3 Common Compliance Mistakes That Restaurants Make
Owning and operating a restaurant comes with many responsibilities and challenges. It’s easy to get wrapped up in the day-to-day operations of your business and lose track of the multitude of laws and regulations you’re expected to comply with.
In order to avoid any ethical and legal issues from arising and threatening your business, it’s important to make sure you fully understand and adhere to all relevant laws and requirements.
Here are some of the most common compliance mistakes restaurant owners and managers make, along with some tips on how to avoid them:
1. Miscalculating overtime eligibility
In the US, some restaurant employees are entitled to overtime pay for the extra hours they work, while others are not. There’s a common misconception that salaried employees are never entitled to overtime. However, this is not always the case. Whether or not an employee is eligible to receive overtime pay depends on more than just his or her status as a salaried or hourly employee.
Under the Fair Labor Standards Act (FLSA), employers must classify employees as either “exempt” or “nonexempt.” Employers are required by law to pay nonexempt employees overtime, but are not required to compensate exempt employees for additional hours worked. To be considered exempt, an employee must generally:
- Be paid at least $23,600 per year
- Be paid on a salary basis
- Perform exempt job duties, which include supervising and managing others
For example when deciding if an employee is exempt or nonexempt, it’s important to distinguish between a “manager” and a “manager on duty.” A manager is responsible for overseeing other employees, while a manager on duty is solely responsible for administrative managerial tasks.
Some Canadian provinces and American states also have overtime rules that differ from Federal rules. For example, Ontario only observes weekly overtime (40+ hours a week) as per the Federal law but British Columbia and California observes both daily overtime (8+ hours a day) and weekly overtime. Whichever amount of hours is higher is what is paid to the employee!
2. Poor record keeping
Keeping inadequate or incomplete records can lead to a number of potential compliance issues and put you at risk as an employer.
In Canada, payroll audits are tedious. And if you're unable to produce the appropriate documents when requested by the Canadian Revenue Agency, the process is delayed. As a result, any potential fines can be hefty!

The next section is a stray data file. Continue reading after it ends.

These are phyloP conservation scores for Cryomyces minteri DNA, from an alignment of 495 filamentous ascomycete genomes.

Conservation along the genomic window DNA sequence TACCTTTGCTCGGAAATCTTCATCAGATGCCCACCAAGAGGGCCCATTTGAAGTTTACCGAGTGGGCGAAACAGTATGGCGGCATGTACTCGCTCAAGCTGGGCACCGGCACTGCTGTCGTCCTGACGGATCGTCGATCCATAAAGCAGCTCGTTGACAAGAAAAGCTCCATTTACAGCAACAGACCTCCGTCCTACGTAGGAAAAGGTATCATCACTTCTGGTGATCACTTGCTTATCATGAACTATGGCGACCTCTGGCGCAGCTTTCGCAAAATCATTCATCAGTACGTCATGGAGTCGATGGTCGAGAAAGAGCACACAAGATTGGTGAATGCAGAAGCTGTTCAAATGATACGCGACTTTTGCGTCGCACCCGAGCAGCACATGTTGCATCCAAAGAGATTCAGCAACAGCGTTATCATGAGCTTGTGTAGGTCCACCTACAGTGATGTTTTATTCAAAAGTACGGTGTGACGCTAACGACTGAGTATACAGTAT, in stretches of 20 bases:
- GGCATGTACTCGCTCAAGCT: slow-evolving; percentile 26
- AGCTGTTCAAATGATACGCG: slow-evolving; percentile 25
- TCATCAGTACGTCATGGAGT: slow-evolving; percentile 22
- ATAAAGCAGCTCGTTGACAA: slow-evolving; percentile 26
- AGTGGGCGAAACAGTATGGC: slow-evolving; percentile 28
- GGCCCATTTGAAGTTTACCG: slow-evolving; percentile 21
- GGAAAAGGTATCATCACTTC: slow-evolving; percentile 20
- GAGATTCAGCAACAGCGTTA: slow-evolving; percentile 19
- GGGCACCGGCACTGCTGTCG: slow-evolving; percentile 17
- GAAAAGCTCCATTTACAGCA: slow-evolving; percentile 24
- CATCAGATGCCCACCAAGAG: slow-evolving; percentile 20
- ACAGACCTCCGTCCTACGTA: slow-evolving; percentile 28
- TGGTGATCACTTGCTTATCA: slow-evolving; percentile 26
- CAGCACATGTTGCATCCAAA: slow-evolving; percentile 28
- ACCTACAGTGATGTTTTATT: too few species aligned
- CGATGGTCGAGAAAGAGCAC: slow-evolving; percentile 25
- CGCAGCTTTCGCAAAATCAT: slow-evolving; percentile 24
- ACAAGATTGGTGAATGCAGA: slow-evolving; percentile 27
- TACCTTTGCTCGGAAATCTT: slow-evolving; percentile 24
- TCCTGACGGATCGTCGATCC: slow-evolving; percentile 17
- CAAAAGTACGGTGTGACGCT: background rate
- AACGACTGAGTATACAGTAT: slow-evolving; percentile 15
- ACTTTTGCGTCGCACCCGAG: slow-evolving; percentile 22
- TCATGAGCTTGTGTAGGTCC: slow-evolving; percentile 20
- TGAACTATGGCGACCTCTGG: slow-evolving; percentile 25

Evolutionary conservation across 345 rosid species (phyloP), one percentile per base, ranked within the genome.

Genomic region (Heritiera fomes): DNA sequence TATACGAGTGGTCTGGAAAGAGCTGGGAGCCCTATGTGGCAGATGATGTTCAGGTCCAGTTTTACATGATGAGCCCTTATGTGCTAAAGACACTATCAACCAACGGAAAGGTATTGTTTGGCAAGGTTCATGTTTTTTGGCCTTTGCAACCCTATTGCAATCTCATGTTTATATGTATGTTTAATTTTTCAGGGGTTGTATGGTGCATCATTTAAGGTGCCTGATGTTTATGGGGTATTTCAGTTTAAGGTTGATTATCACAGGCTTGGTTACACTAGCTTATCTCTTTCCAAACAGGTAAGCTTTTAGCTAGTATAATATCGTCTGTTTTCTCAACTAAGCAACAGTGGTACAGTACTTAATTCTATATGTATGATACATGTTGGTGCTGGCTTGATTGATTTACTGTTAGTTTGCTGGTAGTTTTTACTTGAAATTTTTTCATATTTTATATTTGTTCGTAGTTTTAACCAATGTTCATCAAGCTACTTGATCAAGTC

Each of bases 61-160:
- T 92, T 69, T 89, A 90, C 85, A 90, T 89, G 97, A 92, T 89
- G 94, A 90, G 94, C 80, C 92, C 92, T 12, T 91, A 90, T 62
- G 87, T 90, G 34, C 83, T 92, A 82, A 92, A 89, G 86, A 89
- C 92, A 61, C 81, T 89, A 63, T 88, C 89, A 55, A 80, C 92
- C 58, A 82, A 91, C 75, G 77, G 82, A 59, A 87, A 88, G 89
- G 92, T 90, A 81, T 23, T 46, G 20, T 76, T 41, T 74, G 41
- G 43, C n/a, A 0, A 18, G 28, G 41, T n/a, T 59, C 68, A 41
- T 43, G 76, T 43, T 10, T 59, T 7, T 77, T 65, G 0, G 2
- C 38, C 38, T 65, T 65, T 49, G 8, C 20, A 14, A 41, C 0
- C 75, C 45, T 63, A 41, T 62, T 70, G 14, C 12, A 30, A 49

In the US, disorganized time and attendance records and payroll data can cause you to misclassify employees and/or fail to identify full-time employees.
Under the Affordable Care Act (ACA), you are required to provide health care coverage to all full-time employees if you have more than 50 on staff. There’s a common misconception that an employee must work 40 hours per week to be considered full-time. However, the ACA considers any employee who works at least 30 hours per week (or 130 hours per month) to be full-time.
You want to make sure you’re keeping accurate and complete records each and every month in order to ensure you’re complying with all relevant federal, state, and local laws. Not only will this help you avoid unnecessary risk, but it will also make staffing and other management decisions easier.
3. Not adhering to employee break regulations
It’s important to make sure you and your employees are aware of all relevant break laws. This will allow your employees to be aware and help you adhere to them. The restaurant business poses particular challenges when it comes to employee breaks, due to the fast-paced team environment and continuous interaction between employees and customers.
In the US, each state has its own rules and regulations about employee breaks, so it’s important to research and understand your local laws. Restaurants operating in multiple states may need to have different policies at different locations in order to comply with each state’s requirements.
It’s crucial that managers not only understand the break laws themselves, but also that they clearly communicate them to all staff members. It’s a good idea to have a written policy that specifies how many breaks employees should take, how long each break should be, and when these breaks should be taken. This not only mitigates risk for you, but also ensures your employees are not overworked.
While it can sometimes be a struggle to keep track of all the legal and regulatory requirements that apply to your business, it’s well worth the extra time and effort. You’re better off making sure all the necessary boxes are checked now, as opposed to dealing with unforeseen legal and ethical issues in the future that could have been avoided. With a little research and planning, you can make sure to avoid these common compliance mistakes and focus on growing your business and brand.